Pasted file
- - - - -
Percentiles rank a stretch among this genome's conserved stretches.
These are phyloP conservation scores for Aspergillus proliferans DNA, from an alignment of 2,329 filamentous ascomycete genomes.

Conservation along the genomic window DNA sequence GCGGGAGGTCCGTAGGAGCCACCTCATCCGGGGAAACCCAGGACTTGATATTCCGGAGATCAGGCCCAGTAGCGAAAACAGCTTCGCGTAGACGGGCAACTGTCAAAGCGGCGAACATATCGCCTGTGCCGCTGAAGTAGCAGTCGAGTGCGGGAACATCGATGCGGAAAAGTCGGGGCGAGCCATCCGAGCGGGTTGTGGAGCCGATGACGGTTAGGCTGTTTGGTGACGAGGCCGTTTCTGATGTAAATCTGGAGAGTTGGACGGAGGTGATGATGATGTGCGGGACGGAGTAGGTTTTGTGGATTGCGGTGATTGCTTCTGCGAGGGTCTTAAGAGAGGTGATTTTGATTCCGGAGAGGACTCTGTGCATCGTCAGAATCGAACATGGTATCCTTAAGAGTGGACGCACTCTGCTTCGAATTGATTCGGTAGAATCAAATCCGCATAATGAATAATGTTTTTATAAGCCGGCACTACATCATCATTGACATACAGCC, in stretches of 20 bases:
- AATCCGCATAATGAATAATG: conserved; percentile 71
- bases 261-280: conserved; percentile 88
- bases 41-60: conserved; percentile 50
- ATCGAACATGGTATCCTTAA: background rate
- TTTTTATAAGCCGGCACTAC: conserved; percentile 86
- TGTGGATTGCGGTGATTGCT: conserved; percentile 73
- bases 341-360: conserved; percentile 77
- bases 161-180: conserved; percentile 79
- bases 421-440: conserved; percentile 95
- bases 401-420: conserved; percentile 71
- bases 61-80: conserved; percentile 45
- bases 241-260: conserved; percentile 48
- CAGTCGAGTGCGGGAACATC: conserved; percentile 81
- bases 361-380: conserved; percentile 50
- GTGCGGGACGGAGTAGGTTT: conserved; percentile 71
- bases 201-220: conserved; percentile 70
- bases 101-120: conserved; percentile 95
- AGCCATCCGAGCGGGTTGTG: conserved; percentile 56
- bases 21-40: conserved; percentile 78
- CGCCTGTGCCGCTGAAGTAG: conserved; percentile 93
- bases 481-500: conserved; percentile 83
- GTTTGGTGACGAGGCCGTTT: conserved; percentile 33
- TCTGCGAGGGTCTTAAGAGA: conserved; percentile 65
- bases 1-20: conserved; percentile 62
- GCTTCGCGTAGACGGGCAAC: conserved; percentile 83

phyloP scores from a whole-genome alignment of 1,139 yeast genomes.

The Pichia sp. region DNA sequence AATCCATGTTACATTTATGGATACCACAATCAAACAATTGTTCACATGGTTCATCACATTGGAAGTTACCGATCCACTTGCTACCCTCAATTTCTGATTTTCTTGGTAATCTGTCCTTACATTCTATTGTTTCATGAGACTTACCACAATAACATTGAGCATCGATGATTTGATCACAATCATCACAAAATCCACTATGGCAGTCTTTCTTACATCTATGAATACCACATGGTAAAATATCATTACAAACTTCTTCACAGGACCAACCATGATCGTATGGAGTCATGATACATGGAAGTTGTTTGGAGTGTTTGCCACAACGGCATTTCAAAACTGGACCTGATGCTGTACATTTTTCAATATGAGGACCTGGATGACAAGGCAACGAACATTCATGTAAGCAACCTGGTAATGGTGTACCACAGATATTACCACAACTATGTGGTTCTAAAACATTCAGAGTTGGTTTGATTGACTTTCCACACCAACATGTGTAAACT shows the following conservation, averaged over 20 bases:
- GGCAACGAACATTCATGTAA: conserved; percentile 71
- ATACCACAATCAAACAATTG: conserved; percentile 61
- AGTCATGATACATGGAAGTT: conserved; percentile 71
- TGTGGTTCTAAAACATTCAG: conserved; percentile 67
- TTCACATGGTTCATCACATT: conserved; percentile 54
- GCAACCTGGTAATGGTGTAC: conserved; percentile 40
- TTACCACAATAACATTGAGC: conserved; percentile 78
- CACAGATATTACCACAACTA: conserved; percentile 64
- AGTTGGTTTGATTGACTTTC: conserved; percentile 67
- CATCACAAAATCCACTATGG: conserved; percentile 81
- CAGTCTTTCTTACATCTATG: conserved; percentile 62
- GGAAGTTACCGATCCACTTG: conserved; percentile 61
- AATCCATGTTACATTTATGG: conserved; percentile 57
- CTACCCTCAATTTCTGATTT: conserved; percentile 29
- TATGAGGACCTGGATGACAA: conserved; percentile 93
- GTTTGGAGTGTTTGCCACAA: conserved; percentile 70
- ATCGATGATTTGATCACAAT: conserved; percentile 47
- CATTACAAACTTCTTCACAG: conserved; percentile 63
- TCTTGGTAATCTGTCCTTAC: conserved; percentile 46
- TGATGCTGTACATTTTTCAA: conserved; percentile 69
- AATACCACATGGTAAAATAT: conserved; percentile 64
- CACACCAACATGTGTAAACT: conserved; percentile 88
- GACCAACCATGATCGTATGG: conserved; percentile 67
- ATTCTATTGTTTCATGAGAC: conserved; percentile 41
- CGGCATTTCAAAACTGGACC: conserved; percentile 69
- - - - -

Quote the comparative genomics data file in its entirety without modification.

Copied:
Percentiles rank a stretch among this genome's conserved stretches.
These are phyloP conservation scores for Aspergillus proliferans DNA, from an alignment of 2,329 filamentous ascomycete genomes.

Conservation along the genomic window DNA sequence GCGGGAGGTCCGTAGGAGCCACCTCATCCGGGGAAACCCAGGACTTGATATTCCGGAGATCAGGCCCAGTAGCGAAAACAGCTTCGCGTAGACGGGCAACTGTCAAAGCGGCGAACATATCGCCTGTGCCGCTGAAGTAGCAGTCGAGTGCGGGAACATCGATGCGGAAAAGTCGGGGCGAGCCATCCGAGCGGGTTGTGGAGCCGATGACGGTTAGGCTGTTTGGTGACGAGGCCGTTTCTGATGTAAATCTGGAGAGTTGGACGGAGGTGATGATGATGTGCGGGACGGAGTAGGTTTTGTGGATTGCGGTGATTGCTTCTGCGAGGGTCTTAAGAGAGGTGATTTTGATTCCGGAGAGGACTCTGTGCATCGTCAGAATCGAACATGGTATCCTTAAGAGTGGACGCACTCTGCTTCGAATTGATTCGGTAGAATCAAATCCGCATAATGAATAATGTTTTTATAAGCCGGCACTACATCATCATTGACATACAGCC, in stretches of 20 bases:
- AATCCGCATAATGAATAATG: conserved; percentile 71
- bases 261-280: conserved; percentile 88
- bases 41-60: conserved; percentile 50
- ATCGAACATGGTATCCTTAA: background rate
- TTTTTATAAGCCGGCACTAC: conserved; percentile 86
- TGTGGATTGCGGTGATTGCT: conserved; percentile 73
- bases 341-360: conserved; percentile 77
- bases 161-180: conserved; percentile 79
- bases 421-440: conserved; percentile 95
- bases 401-420: conserved; percentile 71
- bases 61-80: conserved; percentile 45
- bases 241-260: conserved; percentile 48
- CAGTCGAGTGCGGGAACATC: conserved; percentile 81
- bases 361-380: conserved; percentile 50
- GTGCGGGACGGAGTAGGTTT: conserved; percentile 71
- bases 201-220: conserved; percentile 70
- bases 101-120: conserved; percentile 95
- AGCCATCCGAGCGGGTTGTG: conserved; percentile 56
- bases 21-40: conserved; percentile 78
- CGCCTGTGCCGCTGAAGTAG: conserved; percentile 93
- bases 481-500: conserved; percentile 83
- GTTTGGTGACGAGGCCGTTT: conserved; percentile 33
- TCTGCGAGGGTCTTAAGAGA: conserved; percentile 65
- bases 1-20: conserved; percentile 62
- GCTTCGCGTAGACGGGCAAC: conserved; percentile 83

phyloP scores from a whole-genome alignment of 1,139 yeast genomes.

The Pichia sp. region DNA sequence AATCCATGTTACATTTATGGATACCACAATCAAACAATTGTTCACATGGTTCATCACATTGGAAGTTACCGATCCACTTGCTACCCTCAATTTCTGATTTTCTTGGTAATCTGTCCTTACATTCTATTGTTTCATGAGACTTACCACAATAACATTGAGCATCGATGATTTGATCACAATCATCACAAAATCCACTATGGCAGTCTTTCTTACATCTATGAATACCACATGGTAAAATATCATTACAAACTTCTTCACAGGACCAACCATGATCGTATGGAGTCATGATACATGGAAGTTGTTTGGAGTGTTTGCCACAACGGCATTTCAAAACTGGACCTGATGCTGTACATTTTTCAATATGAGGACCTGGATGACAAGGCAACGAACATTCATGTAAGCAACCTGGTAATGGTGTACCACAGATATTACCACAACTATGTGGTTCTAAAACATTCAGAGTTGGTTTGATTGACTTTCCACACCAACATGTGTAAACT shows the following conservation, averaged over 20 bases:
- GGCAACGAACATTCATGTAA: conserved; percentile 71
- ATACCACAATCAAACAATTG: conserved; percentile 61
- AGTCATGATACATGGAAGTT: conserved; percentile 71
- TGTGGTTCTAAAACATTCAG: conserved; percentile 67
- TTCACATGGTTCATCACATT: conserved; percentile 54
- GCAACCTGGTAATGGTGTAC: conserved; percentile 40
- TTACCACAATAACATTGAGC: conserved; percentile 78
- CACAGATATTACCACAACTA: conserved; percentile 64
- AGTTGGTTTGATTGACTTTC: conserved; percentile 67
- CATCACAAAATCCACTATGG: conserved; percentile 81
- CAGTCTTTCTTACATCTATG: conserved; percentile 62
- GGAAGTTACCGATCCACTTG: conserved; percentile 61
- AATCCATGTTACATTTATGG: conserved; percentile 57
- CTACCCTCAATTTCTGATTT: conserved; percentile 29
- TATGAGGACCTGGATGACAA: conserved; percentile 93
- GTTTGGAGTGTTTGCCACAA: conserved; percentile 70
- ATCGATGATTTGATCACAAT: conserved; percentile 47
- CATTACAAACTTCTTCACAG: conserved; percentile 63
- TCTTGGTAATCTGTCCTTAC: conserved; percentile 46
- TGATGCTGTACATTTTTCAA: conserved; percentile 69
- AATACCACATGGTAAAATAT: conserved; percentile 64
- CACACCAACATGTGTAAACT: conserved; percentile 88
- GACCAACCATGATCGTATGG: conserved; percentile 67
- ATTCTATTGTTTCATGAGAC: conserved; percentile 41
- CGGCATTTCAAAACTGGACC: conserved; percentile 69